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What Does God Know?

One of the unique traits of God is the vast and complete knowledge that He possesses. Men have described this trait of God with the term "omniscience," which means "all knowledge." To say that God is omniscient means that He is unlimited in knowledge of things great and small, whether past, present, or future. Nothing escapes His knowledge, for His perception extends to every time, place, object, and creature. "And there is no creature hidden from His sight, but all things are open and laid bare to the eyes of Him with whom we have to do" (Heb. 4:13). Such infinite knowledge and perception are exclusively the possessions of God.

The Bible makes repeated claims of God's omniscience and verifies it with proof. Jesus demonstrated the Father's knowledge of even insignificant things in Matthew 10:29-31:

"Are not two sparrows sold for a cent? And yet not one of them will fall to the ground apart from your Father. But the very hairs of your head are all numbered. So do not fear; you are more valuable than many sparrows."

Surely, if God knows the movements of every sparrow and the number of hairs on everybody's heads, then nothing escapes His knowledge. Consider God's own declaration of His knowledge in Isaiah 46:9-11:

"Remember the former things long past, for I am God, and there is no other; I am God, and there is no one like Me, declaring the end from the beginning, and from ancient times things which have not been done, saying, 'My purpose will be established, and I will accomplish all My good pleasure'...Truly I have spoken; truly I will bring it to pass. I have planned it, surely I will do it."

Here God lays claim to His unique position as God and demonstrates His knowledge of events before they happen. Only He can declare "the end from the beginning," for only He knows what the end is. An example of this foreknowledge is seen in the nation of Israel. God told Abraham that his descendants would be enslaved for four-hundred years in a strange land and then would return to take possession of Canaan (Gen. 15:13-14; 17:7-8). These things came to pass just as God said through the history of the nation of Israel.

Another important example of God's omniscience is found in the gospel plan for man's redemption from sin through Christ. In Ephesians 3:11, the Bible says that this plan "was in accordance with the eternal purpose which He carried out in Christ Jesus our Lord." Indeed, God knew from eternity that He would send His Son to be the Savior of man. Speaking of Christ, Peter wrote by inspiration, "For He was foreknown before the foundation of the world, but has appeared in these last times for the sake of you" (1Pet. 1:20; see also Eph. 1:4). Even before the world was made, God knew the gospel plan, including the very details of Christ's crucifixion (see Psalm 22).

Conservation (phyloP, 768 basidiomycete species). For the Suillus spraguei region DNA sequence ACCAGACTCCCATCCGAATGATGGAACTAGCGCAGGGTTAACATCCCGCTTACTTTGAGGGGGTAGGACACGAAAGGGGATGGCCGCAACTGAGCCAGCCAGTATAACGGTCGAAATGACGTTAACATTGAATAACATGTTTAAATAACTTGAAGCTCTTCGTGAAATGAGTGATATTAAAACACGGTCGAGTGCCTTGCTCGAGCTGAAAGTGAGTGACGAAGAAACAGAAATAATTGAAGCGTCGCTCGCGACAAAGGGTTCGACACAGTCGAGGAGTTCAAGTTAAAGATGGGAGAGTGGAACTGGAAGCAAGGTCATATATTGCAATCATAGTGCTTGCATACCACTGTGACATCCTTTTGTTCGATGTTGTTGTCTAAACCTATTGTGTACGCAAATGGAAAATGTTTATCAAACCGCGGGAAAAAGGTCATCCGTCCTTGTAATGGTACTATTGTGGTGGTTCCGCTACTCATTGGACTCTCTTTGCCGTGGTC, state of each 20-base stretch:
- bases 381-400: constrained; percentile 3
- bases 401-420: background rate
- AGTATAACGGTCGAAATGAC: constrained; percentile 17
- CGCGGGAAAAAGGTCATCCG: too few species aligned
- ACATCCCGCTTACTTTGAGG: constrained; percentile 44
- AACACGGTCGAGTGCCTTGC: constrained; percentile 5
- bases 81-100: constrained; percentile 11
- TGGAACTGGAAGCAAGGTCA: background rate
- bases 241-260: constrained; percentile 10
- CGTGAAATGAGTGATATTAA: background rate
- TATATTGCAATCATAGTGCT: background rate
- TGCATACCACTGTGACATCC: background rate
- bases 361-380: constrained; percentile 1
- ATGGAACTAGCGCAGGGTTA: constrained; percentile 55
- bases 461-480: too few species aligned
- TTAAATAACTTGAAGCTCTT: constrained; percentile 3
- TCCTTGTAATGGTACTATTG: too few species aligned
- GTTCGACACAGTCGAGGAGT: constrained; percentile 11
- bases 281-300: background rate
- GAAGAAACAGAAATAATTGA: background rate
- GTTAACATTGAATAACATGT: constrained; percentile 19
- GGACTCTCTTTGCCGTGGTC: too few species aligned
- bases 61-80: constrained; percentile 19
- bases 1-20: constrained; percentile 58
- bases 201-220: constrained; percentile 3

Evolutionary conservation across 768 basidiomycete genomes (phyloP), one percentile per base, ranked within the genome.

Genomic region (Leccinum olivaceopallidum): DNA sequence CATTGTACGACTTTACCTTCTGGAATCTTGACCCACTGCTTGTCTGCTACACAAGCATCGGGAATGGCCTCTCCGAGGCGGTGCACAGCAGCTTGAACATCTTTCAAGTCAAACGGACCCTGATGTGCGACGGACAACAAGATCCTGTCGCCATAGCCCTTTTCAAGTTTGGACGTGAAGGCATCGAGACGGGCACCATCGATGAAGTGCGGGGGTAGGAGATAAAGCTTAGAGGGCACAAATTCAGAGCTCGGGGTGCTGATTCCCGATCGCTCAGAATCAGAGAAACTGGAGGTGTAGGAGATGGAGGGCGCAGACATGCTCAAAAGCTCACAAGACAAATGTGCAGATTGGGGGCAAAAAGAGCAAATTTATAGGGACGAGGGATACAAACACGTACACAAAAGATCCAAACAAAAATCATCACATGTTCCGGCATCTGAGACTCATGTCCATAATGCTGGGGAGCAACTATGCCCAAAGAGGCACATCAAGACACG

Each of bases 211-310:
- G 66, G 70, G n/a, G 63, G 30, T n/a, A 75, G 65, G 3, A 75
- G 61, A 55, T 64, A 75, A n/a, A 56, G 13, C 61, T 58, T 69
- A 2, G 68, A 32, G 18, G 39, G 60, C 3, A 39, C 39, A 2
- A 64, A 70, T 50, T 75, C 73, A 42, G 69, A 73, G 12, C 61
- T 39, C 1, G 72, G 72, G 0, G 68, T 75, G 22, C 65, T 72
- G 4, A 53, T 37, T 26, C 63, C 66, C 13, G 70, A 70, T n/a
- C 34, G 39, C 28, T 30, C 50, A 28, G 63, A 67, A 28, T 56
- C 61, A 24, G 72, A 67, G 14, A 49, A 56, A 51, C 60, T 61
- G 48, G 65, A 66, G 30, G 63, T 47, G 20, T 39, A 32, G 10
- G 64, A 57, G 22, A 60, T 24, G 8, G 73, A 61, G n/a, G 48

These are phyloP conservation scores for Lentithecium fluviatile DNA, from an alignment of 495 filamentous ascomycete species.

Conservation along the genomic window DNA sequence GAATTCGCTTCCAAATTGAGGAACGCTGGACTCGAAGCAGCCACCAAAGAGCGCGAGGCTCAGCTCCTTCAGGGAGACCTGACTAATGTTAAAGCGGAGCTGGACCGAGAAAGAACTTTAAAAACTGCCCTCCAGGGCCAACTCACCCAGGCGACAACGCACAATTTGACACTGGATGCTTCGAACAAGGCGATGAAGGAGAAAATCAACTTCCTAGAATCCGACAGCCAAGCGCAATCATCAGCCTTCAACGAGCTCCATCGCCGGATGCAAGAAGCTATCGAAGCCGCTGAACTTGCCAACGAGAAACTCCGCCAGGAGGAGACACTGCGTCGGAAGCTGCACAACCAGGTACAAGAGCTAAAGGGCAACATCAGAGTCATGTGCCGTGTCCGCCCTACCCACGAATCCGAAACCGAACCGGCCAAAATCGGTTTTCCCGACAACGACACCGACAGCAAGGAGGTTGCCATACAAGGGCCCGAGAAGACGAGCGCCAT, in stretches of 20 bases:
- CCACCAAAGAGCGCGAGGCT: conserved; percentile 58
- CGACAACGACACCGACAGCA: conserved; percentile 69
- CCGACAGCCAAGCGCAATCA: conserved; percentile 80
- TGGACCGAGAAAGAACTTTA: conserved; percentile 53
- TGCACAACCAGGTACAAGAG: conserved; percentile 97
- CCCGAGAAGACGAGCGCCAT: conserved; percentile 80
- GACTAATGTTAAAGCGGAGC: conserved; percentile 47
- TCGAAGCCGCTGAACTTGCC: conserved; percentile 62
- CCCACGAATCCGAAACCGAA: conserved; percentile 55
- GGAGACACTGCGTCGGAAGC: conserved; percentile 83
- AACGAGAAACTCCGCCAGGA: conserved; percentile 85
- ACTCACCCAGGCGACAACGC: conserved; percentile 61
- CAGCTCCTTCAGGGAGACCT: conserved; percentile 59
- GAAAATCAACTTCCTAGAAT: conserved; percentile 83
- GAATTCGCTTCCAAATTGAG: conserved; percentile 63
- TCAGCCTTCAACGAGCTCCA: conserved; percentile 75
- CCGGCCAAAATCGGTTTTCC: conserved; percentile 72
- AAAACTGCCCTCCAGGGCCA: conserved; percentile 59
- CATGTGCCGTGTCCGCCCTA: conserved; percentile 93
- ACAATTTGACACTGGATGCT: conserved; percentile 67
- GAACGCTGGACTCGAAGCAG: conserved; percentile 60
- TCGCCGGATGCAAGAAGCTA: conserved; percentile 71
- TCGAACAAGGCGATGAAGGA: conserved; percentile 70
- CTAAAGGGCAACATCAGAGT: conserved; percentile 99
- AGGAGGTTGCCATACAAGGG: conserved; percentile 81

From ancient times, men have had difficulties with the concept of God's omniscience, and some have offered unscriptural doctrines to deal with the problems they perceive. Many have thought that God's complete foreknowledge of man's deeds makes man's free will impossible. This perceived conflict has caused some men to deny God's omniscience and others to deny man's free will. John Calvin is one who denied man's free will, teaching instead that each man is predestined to either faith and salvation or unbelief and condemnation even before he is born. However, this doctrine contradicts the plain teachings of Scripture (see Josh. 24:15; Ezek. 33:11; Acts 17:30; 2Pet. 3:9; etc.).

Compromises to Scripture or to the concept of God's omniscience are unnecessary. It is not incompatible for man to make his own free choices and for God to know beforehand how man will choose. Just because we may not understand this perfectly does not mean that we must compromise. After all, God knows some things that are impossible for man to know. God's knowledge does not depend on man, and man's limitations do not constrain Him. Isaiah asks rhetorically, "With whom did He consult and who gave Him understanding? And who taught Him in the path of justice and taught Him knowledge and informed Him of the way of understanding?" (Isa. 40:14).

Some men have attempted to use the omniscience of God to accuse Him of injustice, but this has no basis. They say that if God knew men would sin and be lost forever, then it was unjust for Him to create them. This is not an argument made by believers in God, but rather it comes from unbelievers who seek to destroy the faith of others. Scripture answers this argument, saying, "There is no injustice with God" (Rom. 9:14). The fact that God has created man in His own image (Gen. 1:26-27) is immeasurably gracious, and the fact that he gives every sinner an opportunity to be saved is beyond just. God's justice is served through the gospel of Jesus Christ. Even as God is just to allow men to exist now knowing that they will sin but can obtain forgiveness, it was also just for Him to create men in the first place knowing that they would sin.

When considering the omniscience of God, we all can join in Paul's exclamation from Romans 11:33 -- "Oh, the depth of the riches both of the wisdom and knowledge of God! How unsearchable are His judgments and unfathomable His ways!" To us, God's ways are unsearchable, but how rich and wonderful are His wisdom and knowledge.

Stacey E. Durham



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